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Utility Patent vs. Design Patent: Does It Matter?

Josh Conley \ August 23, 2019

Depending upon your invention, your situation, and your objective, the type of patent you choose to pursue can be an important decision. Each type of patent application has different strengths and weaknesses that can make a difference in maximizing the value of your intellectual property protection.

Utility Patent
Utility patents, which are more common, are directed generally to the structure, composition, and/or process of an invention. These types of patents require a detailed description that explains how to make and use the invention, and carefully crafted claims that detail the required elements of your invention. If drafted well, the claims will include terms that not only cover your invention, but also include broad language that prevents others from easily designing around your invention.

While valuable, utility patents are more difficult to obtain, taking three to four years to obtain allowance on average. They also typically cost more, include government maintenance fees after allowance, and are limited to a twenty-year term. Still, if done correctly by an experienced patent attorney, a utility patent can be the broadest and most valuable type of intellectual property available.

Design Patent
Design patents, the word “design” implies, are directed to the ornamental appearance of an invention. These types of patents require formal drawings that include Patent Office requirements showing multiple views of the ornamental features of the invention as opposed to the structural and functional elements. The claims merely refer to the invention as shown in the drawings.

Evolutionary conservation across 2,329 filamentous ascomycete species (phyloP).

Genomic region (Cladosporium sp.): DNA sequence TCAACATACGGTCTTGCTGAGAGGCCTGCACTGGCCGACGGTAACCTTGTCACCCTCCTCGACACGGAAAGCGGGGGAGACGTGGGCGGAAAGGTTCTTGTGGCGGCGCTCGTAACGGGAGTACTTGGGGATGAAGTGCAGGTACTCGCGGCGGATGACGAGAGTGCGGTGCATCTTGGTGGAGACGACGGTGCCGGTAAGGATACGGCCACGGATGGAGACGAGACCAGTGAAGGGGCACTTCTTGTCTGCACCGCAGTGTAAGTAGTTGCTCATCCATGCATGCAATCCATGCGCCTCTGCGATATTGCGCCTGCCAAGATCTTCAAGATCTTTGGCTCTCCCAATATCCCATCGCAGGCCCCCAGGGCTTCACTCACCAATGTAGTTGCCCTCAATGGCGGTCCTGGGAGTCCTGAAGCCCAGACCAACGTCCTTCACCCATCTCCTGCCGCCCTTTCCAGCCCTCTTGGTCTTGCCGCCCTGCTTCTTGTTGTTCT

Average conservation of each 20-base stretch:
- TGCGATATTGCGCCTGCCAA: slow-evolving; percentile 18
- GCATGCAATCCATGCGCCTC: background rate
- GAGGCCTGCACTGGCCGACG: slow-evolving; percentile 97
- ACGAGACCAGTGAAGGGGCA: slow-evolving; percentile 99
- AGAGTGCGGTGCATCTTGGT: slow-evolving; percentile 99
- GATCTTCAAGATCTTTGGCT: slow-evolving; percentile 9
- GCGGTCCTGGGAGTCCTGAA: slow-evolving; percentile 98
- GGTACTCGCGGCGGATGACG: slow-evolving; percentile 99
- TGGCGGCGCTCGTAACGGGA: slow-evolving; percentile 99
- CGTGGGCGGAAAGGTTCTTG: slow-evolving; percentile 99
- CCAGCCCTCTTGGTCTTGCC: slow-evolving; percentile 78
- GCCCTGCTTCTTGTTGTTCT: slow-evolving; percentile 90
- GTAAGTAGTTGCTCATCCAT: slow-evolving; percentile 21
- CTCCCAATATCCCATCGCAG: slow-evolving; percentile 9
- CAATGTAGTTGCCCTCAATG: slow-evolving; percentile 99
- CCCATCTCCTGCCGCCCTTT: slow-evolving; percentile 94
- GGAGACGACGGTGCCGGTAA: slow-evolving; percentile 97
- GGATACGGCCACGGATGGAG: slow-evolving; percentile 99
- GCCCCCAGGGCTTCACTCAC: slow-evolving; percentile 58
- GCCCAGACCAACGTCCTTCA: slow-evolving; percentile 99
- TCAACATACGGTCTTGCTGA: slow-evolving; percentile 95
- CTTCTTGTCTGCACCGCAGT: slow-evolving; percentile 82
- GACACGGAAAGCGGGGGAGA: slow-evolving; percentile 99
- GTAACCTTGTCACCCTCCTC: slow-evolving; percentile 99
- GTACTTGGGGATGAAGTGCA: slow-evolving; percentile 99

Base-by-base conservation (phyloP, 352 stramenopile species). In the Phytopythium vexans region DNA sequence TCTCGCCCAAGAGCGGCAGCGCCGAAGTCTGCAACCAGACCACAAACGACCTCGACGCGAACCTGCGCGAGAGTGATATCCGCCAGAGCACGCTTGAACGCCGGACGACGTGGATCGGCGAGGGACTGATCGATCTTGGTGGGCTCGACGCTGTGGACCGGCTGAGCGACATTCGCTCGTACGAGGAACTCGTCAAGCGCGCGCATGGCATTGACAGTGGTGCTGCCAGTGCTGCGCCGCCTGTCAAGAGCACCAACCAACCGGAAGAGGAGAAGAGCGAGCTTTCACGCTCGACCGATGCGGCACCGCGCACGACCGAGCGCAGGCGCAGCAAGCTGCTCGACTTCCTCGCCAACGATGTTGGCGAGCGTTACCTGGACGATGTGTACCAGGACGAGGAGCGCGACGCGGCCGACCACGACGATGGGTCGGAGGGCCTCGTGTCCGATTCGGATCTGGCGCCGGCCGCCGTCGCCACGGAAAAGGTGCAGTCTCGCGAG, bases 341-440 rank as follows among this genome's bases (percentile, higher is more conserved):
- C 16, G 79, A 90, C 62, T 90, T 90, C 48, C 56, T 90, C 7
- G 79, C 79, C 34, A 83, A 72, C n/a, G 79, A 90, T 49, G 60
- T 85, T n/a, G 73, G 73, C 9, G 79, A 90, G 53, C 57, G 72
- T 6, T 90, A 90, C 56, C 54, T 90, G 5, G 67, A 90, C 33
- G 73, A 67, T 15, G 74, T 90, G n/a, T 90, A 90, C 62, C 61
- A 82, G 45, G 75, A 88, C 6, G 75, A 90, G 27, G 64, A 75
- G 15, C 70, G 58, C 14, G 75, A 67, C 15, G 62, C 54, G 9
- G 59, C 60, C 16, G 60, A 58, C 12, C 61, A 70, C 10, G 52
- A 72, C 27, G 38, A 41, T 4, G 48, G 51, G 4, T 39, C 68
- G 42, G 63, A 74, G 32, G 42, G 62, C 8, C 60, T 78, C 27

In comparison to utility patents, design patents are relatively easy to obtain, typically, within a year. Part of the reason for this is that design patents are fairly narrow in their scope of protection and only prevent others from making, selling or using an article similar in appearance. Design patents typically are less expensive, require no maintenance fees, and have a term of fourteen years.


If managed correctly, design patent protection can last beyond the fourteen-year term through a type of trademark protection called trade dress. By including “look for” statements in your advertising that direct consumers to look for the ornamental features of your product, you can create protectable trade dress which will last as long as you continue to sell your product.

Utility vs. Design
In most situations, if available, because of the breadth of protection, pursuing a utility application is typically the best option. When utility protection is not available, a design patent provides an alternative option that provides protection, even if the protection is more narrow. Still, in some situations, when an invention has both novel structural and ornamental features, pursuing both may be the best option. An experienced patent attorney should be able to guide you through this process and help make the decision that is best for you.

patent guide
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